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Old 04-10-2018, 11:52 AM   #1
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Directv?

We have decided to go with Directv in our TT. We also have them for our home satellite. We will be getting the walley receiver from Camping world along with the satellite. We are going with one that sits on the ground or small pedestal. My question is which satellite to do with? There are several choices, King, Playmaker, Wineguard, Tailgater, etc. etc. Does anyone have a recommendation?
Thanks for Input!
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Old 04-10-2018, 12:04 PM   #2
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There is something about the Walley that seems to have a problem.Like it needs multiple Satellites to function.I think there is a more basic model that needs one Satellite.Just need to find the thread.
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Old 04-10-2018, 12:10 PM   #3
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I always used Winegard. Just remember that you will only get standard def stations with DIRECT using a portable automatic dish. Only way to get HD is with the Traveler roof mount or a tripod mounted dish.
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Old 04-10-2018, 02:54 PM   #4
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I have a tailgater. When it works its a good system. Problem is in wooded campgrounds it doesn't do well as it needs line of sight. Also very effected by the weather and rain. That being said I have had no mechanical issues with it and most of the time it mounts on my rear ladder. (found a cool ladder mount for it on Amazon). I use dishformyrv.com and have no complaints. I am finding that more and more campgrounds offer cable with your site lately so that may be something to consider also
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Old 04-10-2018, 03:31 PM   #5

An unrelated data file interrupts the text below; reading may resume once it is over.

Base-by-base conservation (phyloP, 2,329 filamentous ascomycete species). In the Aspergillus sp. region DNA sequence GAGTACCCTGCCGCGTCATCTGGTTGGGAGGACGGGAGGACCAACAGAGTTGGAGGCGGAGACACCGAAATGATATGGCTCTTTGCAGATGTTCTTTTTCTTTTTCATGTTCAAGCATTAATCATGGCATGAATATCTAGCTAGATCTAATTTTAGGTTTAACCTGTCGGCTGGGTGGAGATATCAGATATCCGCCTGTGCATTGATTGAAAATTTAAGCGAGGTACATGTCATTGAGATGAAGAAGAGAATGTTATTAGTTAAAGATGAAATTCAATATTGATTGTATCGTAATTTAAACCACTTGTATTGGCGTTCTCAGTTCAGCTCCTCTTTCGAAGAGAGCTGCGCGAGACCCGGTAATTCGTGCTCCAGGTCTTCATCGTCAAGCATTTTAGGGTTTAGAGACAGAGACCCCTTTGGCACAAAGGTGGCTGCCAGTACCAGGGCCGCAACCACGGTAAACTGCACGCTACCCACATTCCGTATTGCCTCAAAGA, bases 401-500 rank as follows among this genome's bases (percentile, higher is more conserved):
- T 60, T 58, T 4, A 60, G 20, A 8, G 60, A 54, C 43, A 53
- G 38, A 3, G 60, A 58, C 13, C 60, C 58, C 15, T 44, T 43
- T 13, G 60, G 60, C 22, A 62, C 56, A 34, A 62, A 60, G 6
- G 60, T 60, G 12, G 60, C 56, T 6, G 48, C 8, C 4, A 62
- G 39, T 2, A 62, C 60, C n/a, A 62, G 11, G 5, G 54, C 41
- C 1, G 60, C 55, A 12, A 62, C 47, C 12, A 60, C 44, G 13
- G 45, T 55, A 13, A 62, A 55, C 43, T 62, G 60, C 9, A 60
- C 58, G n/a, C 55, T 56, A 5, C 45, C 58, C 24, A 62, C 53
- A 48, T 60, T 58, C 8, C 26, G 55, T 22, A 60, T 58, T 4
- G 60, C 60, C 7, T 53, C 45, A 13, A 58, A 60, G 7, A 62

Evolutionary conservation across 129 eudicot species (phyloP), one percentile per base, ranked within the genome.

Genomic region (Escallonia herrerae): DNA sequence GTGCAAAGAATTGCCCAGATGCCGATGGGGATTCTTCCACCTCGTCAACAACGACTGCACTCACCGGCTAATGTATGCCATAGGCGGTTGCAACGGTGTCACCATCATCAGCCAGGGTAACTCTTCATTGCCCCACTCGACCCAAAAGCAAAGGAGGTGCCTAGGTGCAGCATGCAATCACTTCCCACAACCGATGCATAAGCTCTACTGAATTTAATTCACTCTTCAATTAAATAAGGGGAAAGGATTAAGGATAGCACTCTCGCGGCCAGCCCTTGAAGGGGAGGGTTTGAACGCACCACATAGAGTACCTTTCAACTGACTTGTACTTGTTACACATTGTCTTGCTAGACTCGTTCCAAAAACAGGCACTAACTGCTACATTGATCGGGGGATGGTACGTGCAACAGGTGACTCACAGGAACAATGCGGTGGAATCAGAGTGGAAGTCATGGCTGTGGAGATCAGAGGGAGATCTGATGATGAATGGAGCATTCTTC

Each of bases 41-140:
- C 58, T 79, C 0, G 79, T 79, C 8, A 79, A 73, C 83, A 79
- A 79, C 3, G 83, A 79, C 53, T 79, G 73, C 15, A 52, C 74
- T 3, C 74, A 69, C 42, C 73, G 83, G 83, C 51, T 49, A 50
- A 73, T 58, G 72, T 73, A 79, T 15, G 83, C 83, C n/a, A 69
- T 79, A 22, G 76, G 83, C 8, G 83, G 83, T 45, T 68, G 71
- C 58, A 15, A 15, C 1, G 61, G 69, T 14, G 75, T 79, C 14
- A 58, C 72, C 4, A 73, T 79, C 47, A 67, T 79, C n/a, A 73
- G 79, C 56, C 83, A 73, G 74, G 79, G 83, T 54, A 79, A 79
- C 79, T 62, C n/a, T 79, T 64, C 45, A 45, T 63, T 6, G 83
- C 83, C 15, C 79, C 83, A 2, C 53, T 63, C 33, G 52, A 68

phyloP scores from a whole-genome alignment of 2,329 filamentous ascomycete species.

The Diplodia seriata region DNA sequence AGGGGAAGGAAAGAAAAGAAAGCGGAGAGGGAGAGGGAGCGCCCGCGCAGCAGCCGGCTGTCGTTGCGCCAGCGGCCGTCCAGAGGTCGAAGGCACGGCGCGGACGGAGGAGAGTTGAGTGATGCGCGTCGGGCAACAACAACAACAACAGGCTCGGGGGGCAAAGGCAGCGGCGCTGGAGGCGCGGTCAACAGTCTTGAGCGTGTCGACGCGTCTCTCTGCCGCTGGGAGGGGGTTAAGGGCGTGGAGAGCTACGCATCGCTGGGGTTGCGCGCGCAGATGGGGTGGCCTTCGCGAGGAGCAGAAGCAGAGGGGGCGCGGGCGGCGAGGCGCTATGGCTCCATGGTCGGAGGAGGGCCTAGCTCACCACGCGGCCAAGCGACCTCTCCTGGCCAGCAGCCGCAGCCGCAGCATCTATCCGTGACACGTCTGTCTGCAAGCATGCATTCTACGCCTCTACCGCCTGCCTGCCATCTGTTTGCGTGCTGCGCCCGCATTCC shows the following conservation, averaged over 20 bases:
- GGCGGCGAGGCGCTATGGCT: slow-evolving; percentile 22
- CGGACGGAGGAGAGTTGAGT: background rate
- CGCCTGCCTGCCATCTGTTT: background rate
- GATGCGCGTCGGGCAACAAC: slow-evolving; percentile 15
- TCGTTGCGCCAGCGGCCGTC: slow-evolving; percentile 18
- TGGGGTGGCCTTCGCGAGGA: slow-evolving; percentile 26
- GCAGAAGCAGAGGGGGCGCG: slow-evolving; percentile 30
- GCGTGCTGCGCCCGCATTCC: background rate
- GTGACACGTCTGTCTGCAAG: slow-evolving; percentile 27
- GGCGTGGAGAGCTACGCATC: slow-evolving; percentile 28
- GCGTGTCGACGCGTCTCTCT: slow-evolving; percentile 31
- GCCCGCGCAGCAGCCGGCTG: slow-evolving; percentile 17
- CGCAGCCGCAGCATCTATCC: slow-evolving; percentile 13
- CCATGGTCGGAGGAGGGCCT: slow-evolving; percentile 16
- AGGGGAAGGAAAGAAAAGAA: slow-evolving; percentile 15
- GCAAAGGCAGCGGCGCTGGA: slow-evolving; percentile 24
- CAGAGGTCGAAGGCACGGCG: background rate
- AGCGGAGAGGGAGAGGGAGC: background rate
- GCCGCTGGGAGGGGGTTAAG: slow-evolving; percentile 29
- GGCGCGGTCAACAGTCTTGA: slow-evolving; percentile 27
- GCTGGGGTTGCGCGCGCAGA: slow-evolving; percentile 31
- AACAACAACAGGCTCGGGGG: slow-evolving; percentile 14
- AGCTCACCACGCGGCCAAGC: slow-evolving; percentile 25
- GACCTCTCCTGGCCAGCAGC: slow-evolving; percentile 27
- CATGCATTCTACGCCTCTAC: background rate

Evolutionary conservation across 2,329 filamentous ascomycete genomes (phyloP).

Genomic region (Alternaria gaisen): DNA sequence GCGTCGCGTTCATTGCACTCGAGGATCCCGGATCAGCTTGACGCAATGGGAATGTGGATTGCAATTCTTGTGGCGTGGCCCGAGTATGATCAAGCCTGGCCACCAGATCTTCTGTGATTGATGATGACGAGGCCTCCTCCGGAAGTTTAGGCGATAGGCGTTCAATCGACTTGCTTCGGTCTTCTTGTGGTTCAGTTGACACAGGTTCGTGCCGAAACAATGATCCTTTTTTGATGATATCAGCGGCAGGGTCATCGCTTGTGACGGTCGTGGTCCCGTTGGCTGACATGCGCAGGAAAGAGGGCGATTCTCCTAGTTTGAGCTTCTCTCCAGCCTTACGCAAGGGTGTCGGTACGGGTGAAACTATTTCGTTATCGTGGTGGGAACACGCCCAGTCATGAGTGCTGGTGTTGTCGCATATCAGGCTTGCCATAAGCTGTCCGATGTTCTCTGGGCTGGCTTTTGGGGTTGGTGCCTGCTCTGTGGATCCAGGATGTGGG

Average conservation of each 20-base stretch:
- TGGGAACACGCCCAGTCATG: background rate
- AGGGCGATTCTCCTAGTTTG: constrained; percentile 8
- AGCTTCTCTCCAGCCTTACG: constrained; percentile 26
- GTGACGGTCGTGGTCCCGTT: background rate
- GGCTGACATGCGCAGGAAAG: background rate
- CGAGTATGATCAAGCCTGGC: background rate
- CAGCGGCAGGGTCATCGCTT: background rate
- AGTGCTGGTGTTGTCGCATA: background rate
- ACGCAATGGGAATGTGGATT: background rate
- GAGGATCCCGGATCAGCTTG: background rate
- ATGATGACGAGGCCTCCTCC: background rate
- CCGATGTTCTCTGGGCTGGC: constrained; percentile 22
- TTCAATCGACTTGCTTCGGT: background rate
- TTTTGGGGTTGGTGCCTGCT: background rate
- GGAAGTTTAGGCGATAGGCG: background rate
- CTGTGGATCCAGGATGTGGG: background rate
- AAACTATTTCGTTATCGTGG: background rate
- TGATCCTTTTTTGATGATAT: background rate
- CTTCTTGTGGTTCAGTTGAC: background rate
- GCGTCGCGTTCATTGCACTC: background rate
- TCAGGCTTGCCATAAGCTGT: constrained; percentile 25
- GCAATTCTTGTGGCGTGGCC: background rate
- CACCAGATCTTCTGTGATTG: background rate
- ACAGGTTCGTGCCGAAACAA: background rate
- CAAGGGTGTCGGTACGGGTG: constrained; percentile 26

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We have decided to go with Directv in our TT. We also have them for our home satellite. We will be getting the walley receiver from Camping world along with the satellite. We are going with one that sits on the ground or small pedestal. My question is which satellite to do with? There are several choices, King, Playmaker, Wineguard, Tailgater, etc. etc. Does anyone have a recommendation?
Thanks for Input!
Am I missing something here? "walley" (aka: Wally) receivers are Dish network receivers and won't work with DirecTV. Are you sure that's what your getting?
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Old 04-10-2018, 03:37 PM   #6
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Am I missing something here? "walley" (aka: Wally) receivers are Dish network receivers and won't work with DirecTV. Are you sure that's what your getting?
No your not missing anything. I was wrong, we are going with Directv, we are not getting the "walley" (aka: Wally). we are getting the directv receiver. Any response on the satellite dish itself?
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Old 04-10-2018, 03:42 PM   #7
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Very happy with my Traveller dish. Best option out there for directtv and HD.
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Old 04-10-2018, 04:47 PM   #8
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No your not missing anything. I was wrong, we are going with Directv, we are not getting the "walley" (aka: Wally). we are getting the directv receiver. Any response on the satellite dish itself?
If you are looking to get High Def channels and tend to camp where there aren't a lot of trees in the way, the Travl'er is by far the easiest, but the most expensive as well, 1500.00 give or take. It also is mounted permanently to the roof of your RV.